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August 2022 Newsletter

Invasive Aedes aegypti, keep an eye out!

Mosquito on a white background.  The mosquito has an abdomen full of dark red blood.  The mosquito is mainly black, with some white stripes on its legs.
Aedes aegypti mosquitoes are small - only about 1/4" long. They have black and white stripes on their legs, and they bite during the day.

Aedes aegypti mosquitoes are small mosquitoes with distinctive black and white stripes on their legs. Unlike some other species of mosquitoes, they bite during the day.

These mosquitoes have occasionally been found in San Mateo County, and District staff have worked hard each time to eliminate this species.  Although invasive Aedes mosquitoes have not been seen in our county since 2015, there is a high risk that they will be found again. These mosquitoes are spreading throughout California and have been found as close by as Contra Costa County. This file and interactive map created by the California Department of Public Health show where they are currently found in our state.

The District continues to conduct intensive surveillance throughout the county, but you can help out by reporting mosquitoes that bite during the day. The sooner we know that these invasive mosquitoes have arrived in our county, the better chance we have of stopping them.

Below are a few ways in which you can play an important part in reducing risk to yourself and your neighbors:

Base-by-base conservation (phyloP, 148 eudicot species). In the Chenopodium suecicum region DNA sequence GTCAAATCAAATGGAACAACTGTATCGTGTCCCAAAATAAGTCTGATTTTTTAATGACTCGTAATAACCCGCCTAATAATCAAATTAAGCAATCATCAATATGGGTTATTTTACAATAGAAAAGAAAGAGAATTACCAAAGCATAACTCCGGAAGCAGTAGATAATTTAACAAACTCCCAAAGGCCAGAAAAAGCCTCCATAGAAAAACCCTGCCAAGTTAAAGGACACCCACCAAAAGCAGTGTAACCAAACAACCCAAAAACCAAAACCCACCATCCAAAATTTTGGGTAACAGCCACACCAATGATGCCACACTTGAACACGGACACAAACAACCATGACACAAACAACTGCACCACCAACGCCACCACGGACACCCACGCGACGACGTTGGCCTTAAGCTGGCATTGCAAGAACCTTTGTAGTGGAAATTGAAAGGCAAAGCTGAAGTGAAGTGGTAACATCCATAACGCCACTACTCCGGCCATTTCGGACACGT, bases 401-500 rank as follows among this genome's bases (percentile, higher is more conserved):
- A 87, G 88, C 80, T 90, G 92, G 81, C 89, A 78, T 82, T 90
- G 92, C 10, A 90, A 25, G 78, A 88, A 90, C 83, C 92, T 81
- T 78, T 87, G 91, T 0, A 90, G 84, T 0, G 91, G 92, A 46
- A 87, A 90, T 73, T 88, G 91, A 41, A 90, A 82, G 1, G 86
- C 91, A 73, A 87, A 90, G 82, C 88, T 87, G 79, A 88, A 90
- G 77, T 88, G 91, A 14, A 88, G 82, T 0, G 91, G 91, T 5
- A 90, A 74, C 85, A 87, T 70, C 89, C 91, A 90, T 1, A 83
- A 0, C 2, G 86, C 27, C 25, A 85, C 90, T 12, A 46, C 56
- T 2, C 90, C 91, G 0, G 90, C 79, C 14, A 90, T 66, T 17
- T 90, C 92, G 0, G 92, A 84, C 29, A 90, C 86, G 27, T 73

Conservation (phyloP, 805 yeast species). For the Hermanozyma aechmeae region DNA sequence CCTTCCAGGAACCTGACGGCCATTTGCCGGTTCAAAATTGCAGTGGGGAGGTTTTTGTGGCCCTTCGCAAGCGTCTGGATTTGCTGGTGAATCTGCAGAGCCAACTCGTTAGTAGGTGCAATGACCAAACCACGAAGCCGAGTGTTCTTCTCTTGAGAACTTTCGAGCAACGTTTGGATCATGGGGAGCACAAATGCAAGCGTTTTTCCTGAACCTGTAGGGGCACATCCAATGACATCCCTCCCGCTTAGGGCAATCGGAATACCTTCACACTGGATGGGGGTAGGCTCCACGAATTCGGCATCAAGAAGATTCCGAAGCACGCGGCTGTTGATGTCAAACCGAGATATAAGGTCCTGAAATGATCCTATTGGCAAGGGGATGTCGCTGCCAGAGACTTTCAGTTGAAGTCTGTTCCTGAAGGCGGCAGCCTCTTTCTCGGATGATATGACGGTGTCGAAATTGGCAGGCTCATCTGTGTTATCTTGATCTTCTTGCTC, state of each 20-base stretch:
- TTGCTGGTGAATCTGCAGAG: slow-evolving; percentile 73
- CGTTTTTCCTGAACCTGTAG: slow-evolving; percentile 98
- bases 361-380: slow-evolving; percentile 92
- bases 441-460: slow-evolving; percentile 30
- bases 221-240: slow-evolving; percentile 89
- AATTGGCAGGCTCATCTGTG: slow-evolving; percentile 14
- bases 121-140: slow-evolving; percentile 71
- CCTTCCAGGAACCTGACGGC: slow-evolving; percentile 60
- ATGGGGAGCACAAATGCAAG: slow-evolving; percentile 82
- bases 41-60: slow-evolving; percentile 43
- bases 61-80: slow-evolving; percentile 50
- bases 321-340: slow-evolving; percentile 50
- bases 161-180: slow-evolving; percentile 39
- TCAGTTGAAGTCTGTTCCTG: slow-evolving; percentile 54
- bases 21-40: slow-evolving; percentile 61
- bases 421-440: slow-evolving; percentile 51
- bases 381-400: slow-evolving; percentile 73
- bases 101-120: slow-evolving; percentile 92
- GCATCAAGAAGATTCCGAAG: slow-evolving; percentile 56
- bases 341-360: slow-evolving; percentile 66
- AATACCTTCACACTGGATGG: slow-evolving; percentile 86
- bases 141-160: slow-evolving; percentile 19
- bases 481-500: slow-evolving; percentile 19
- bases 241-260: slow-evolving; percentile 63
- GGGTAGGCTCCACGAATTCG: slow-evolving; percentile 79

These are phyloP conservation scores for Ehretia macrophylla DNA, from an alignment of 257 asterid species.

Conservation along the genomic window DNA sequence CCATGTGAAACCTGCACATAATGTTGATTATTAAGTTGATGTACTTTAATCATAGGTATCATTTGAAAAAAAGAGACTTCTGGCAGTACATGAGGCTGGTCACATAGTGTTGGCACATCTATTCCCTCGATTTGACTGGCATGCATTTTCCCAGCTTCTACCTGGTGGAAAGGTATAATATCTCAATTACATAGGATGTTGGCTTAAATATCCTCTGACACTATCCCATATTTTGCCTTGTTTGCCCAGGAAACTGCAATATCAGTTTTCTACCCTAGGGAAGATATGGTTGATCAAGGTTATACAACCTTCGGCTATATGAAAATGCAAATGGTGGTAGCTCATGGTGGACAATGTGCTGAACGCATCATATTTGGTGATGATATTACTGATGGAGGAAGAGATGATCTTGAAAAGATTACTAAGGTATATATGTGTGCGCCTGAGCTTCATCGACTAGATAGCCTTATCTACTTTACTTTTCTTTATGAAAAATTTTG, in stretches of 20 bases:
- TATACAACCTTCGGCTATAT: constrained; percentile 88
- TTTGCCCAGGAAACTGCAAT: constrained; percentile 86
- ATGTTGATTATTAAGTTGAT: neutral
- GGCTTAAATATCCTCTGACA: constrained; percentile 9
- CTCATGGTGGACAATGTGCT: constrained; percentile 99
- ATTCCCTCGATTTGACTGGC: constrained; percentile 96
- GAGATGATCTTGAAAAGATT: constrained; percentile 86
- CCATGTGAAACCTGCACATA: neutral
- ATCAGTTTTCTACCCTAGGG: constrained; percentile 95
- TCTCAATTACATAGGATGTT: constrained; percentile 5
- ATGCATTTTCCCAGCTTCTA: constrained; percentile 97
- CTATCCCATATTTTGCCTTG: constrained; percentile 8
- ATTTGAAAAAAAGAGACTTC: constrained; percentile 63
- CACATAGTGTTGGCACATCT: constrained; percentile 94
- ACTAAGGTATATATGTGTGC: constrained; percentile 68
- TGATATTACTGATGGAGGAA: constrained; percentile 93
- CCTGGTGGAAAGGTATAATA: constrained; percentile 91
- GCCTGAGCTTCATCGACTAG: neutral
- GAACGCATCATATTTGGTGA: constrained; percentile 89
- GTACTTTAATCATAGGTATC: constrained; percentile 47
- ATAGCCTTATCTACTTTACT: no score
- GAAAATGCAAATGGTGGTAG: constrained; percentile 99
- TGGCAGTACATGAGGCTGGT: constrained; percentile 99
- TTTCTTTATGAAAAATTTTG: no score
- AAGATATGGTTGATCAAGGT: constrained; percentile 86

• Report mosquitoes biting in the day time. Aedes aegypti mosquitoes are sometimes called 'ankle biters' because they frequently bite on the lower legs.
  • Dump standing water. Mosquitoes breed in standing water, and even small containers of water can generate large numbers of mosquitoes. Check around your house for water, and dump water at least once a week to stop the mosquito life cycle.
  • Use an EPA-registered insect repellent (learn more here and below) when outdoors in the evening or early morning. Repellents are particularly important to use any time you travel, as much of California regularly detects West Nile virus and there are a variety of other mosquito-borne diseases in destinations outside of California.


Insect repellents - which one should you use?

Computer-generated image of an orange spray pump bottle with an icon of the mosquito on the front with a red circle and line through the mosquito. The bottom of the bottle has text reading "EPA Reg. No. 1234-567" with an arrow pointing to the text.
Look for an EPA registration number to help you choose a safe and effective insect repellent.

Still in summer travel mode? Or starting to plan a tropical destination trip for winter? Be prepared to prevent mosquito bites and the diseases they can transmit. Use Environmental Protection Agency (EPA)-registered insect repellents. When used as directed, EPA-registered insect repellents are proven safe and effective. Registered repellents have an EPA registration number on the package, which is a simple way to check to see if a particular product is registered.

Common ingredients include:

  • DEET (note: this is not DDT, which was an insecticide banned in the US in the 1970s)
  • Picaridin
  • IR3535
  • Oil of Lemon Eucalyptus (note: this is not the same as lemon eucalyptus essential oil)

Click here to learn more about EPA-registered insect repellents.

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